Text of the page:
A police officer went to legal war after his 82-year-old mother changed her will months before her death, leaving everything to his brother.
Timothy McCabe, 49, had a close and loving relationship with his mother, Mary McCabe, from Rutland, and could not believe it when she disinherited him.
He fought an epic battle at London’s High Court against his brother, Stephen, 52, insisting that their mother’s final will, signed in April 2011, was invalid.
However, following an enormously costly 11-day hearing, a top judge has ruled that the will reflected Mrs McCabe’s true wishes.
Judge Jeremy Cousins QC said the brothers’ relationship had already been a difficult one long before their mother died.
Each accused the other of having “bad motives” and there was “a climate of mutual distrust, suspicion and hostility” between them. Their mother, who had survived breast cancer and lived in Wensum Close, Oakham, had found herself confronted with the “widening rift” between her sons.
She found it very difficult to cope with their “outright hostility” towards each other, said the judge.
Widowed Mrs McCabe, who lost her husband to cancer in 2001, made a will in 2007, leaving almost everything she had to her sons equally.
But in April 2011, just seven months before she died, she signed a new one, leaving everything to pharmaceuticals company executive Stephen, of Harrow, North London.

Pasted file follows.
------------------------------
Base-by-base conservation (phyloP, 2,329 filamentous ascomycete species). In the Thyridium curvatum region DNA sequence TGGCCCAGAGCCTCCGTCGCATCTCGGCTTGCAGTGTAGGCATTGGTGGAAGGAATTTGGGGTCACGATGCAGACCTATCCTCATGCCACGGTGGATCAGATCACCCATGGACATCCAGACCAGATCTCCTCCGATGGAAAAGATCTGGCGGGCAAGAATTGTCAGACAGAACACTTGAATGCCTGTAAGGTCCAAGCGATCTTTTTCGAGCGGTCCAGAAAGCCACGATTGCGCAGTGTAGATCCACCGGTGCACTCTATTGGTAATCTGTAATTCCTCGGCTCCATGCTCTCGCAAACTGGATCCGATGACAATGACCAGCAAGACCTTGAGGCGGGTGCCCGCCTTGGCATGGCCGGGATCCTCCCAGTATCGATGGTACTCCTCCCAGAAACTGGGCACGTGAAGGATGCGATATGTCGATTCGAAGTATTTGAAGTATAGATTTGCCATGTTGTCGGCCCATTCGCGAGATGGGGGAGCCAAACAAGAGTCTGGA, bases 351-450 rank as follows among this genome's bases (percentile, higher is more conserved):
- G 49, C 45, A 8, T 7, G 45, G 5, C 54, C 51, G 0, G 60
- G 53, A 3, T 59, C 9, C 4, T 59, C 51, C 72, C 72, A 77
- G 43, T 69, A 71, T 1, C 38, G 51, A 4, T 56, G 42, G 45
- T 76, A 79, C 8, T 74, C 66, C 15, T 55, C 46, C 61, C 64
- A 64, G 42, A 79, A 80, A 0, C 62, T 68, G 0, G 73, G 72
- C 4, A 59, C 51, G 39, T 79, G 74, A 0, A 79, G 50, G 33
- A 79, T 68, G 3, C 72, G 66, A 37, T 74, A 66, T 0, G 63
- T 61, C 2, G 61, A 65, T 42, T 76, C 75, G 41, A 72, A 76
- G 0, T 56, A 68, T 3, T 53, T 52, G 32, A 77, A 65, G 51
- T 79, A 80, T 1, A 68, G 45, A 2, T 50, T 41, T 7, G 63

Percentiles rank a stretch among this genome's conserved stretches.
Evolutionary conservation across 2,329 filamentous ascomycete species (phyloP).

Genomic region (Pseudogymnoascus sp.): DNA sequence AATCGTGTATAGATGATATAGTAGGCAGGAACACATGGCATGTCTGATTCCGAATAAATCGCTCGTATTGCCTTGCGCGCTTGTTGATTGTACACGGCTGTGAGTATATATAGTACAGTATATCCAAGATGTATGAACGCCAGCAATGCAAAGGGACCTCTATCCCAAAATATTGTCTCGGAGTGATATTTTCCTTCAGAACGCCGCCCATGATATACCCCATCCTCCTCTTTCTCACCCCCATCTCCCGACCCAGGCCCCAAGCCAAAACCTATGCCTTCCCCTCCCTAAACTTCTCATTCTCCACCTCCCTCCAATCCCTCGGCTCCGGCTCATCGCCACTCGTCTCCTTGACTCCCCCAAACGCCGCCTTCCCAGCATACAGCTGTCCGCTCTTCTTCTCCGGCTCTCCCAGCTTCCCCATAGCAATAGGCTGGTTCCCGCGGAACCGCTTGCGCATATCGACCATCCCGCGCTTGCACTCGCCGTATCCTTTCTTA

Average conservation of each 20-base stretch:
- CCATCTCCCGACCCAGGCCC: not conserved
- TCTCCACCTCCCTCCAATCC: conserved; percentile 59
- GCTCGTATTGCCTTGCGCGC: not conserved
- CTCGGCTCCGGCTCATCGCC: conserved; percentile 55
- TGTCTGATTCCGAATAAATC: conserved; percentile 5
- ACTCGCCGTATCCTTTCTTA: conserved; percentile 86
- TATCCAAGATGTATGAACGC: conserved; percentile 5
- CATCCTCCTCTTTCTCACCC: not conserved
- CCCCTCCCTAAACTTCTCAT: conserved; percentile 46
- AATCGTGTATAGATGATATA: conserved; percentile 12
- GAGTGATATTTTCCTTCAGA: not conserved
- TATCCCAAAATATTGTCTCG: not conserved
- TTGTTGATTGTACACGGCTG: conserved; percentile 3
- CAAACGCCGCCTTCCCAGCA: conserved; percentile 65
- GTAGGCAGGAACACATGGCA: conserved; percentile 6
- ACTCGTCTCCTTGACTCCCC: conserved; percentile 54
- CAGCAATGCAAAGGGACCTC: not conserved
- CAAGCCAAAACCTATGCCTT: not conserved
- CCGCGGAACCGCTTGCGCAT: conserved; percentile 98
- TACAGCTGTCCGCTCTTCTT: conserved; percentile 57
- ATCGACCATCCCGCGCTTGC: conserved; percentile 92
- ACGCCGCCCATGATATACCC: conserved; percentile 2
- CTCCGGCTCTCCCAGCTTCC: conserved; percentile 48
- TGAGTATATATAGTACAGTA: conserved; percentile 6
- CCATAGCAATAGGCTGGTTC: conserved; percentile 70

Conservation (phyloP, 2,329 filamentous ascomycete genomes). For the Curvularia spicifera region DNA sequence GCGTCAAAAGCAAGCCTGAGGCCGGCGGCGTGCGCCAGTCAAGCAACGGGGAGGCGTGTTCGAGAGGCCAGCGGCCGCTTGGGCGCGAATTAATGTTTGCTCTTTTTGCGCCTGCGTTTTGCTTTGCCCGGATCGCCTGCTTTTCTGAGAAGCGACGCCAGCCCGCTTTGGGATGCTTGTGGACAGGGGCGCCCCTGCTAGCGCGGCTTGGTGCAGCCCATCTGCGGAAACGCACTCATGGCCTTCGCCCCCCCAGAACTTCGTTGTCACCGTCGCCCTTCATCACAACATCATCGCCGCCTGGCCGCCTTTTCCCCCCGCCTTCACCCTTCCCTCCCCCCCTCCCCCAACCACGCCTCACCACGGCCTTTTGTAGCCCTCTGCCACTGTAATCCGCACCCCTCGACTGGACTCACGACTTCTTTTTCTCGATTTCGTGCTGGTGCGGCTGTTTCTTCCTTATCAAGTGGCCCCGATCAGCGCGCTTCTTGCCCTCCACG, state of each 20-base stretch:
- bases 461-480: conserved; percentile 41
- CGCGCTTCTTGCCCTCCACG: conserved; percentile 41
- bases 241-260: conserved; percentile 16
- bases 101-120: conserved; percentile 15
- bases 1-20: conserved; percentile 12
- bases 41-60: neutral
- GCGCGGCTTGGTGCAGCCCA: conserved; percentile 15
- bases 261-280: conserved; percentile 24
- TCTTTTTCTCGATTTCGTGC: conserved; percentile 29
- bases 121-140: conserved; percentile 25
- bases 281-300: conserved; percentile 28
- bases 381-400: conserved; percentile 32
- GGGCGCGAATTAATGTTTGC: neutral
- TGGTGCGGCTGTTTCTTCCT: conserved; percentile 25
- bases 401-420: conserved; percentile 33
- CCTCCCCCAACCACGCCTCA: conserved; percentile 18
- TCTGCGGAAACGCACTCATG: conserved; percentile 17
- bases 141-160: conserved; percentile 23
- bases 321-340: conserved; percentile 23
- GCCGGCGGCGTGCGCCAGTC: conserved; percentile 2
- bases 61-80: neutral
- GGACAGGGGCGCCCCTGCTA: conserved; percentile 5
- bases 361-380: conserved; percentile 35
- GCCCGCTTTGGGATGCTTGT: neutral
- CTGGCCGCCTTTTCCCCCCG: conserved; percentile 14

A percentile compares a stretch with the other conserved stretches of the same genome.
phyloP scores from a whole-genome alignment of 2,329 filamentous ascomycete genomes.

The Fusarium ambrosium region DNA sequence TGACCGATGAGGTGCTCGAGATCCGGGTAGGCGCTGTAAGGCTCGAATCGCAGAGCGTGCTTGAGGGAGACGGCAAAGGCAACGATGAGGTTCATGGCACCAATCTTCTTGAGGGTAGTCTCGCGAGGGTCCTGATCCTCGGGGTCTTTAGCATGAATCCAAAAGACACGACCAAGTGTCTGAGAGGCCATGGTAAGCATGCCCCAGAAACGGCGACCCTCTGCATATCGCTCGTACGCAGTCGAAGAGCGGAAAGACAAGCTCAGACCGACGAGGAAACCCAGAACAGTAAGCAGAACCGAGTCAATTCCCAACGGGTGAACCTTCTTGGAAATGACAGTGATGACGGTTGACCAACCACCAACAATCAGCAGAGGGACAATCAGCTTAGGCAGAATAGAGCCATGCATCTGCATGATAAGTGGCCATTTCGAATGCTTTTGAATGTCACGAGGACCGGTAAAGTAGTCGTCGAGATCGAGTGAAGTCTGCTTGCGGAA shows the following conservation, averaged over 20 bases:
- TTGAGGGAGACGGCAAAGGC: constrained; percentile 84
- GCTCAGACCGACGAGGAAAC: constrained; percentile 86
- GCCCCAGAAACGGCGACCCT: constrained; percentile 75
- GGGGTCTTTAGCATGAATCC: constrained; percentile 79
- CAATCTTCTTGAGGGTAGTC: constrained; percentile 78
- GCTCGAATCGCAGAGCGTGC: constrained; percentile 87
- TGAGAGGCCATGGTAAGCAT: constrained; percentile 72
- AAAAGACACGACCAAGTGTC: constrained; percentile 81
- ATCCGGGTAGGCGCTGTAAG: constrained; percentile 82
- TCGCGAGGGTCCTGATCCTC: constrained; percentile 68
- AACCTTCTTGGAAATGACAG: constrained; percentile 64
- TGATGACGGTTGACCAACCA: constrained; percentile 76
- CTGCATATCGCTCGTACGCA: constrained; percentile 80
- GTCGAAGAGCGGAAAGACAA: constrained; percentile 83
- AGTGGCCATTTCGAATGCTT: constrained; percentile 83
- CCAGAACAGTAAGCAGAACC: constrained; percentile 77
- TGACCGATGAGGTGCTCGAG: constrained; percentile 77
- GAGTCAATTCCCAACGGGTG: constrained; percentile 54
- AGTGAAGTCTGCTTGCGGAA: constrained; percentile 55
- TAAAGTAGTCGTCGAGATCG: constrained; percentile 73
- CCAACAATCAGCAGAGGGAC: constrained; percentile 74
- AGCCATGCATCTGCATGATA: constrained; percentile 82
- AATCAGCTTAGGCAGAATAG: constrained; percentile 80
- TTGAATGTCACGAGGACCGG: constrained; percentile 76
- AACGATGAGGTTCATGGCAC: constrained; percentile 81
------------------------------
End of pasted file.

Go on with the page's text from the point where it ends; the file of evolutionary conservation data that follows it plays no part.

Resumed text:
Timothy, who lived near his mother, claimed the document had not been properly witnessed and that she lacked the mental capacity to make a valid will. A police officer with more than 25 years’ experience, he also argued she did not “know and approve” of the will’s contents.
Judge Cousins said that, for years after his father’s death, Timothy had visited his mum almost daily, taking her shopping and helping her to look after her home.
They had a loving relationship and she joined father-of-three Timothy for family meals every weekend.
The judge said that, by 2009, there was no doubt that Mrs McCabe was suffering from ‘cognitive impairment’.
She developed a belief that Timothy had initiated a police investigation into her finances, and Stephen’s involvement with them, without her agreement or authority.
But the judge said that belief was “not irrational or deluded” and provided the motive for her decision to disinherit Timothy.
The will had been properly executed after Mrs McCabe took legal advice and had been declared capable by a doctor.
The judge concluded at the end of a 170-page decision: “Despite a long trial, none of the challenges to the last will of Mrs McCabe has succeeded”.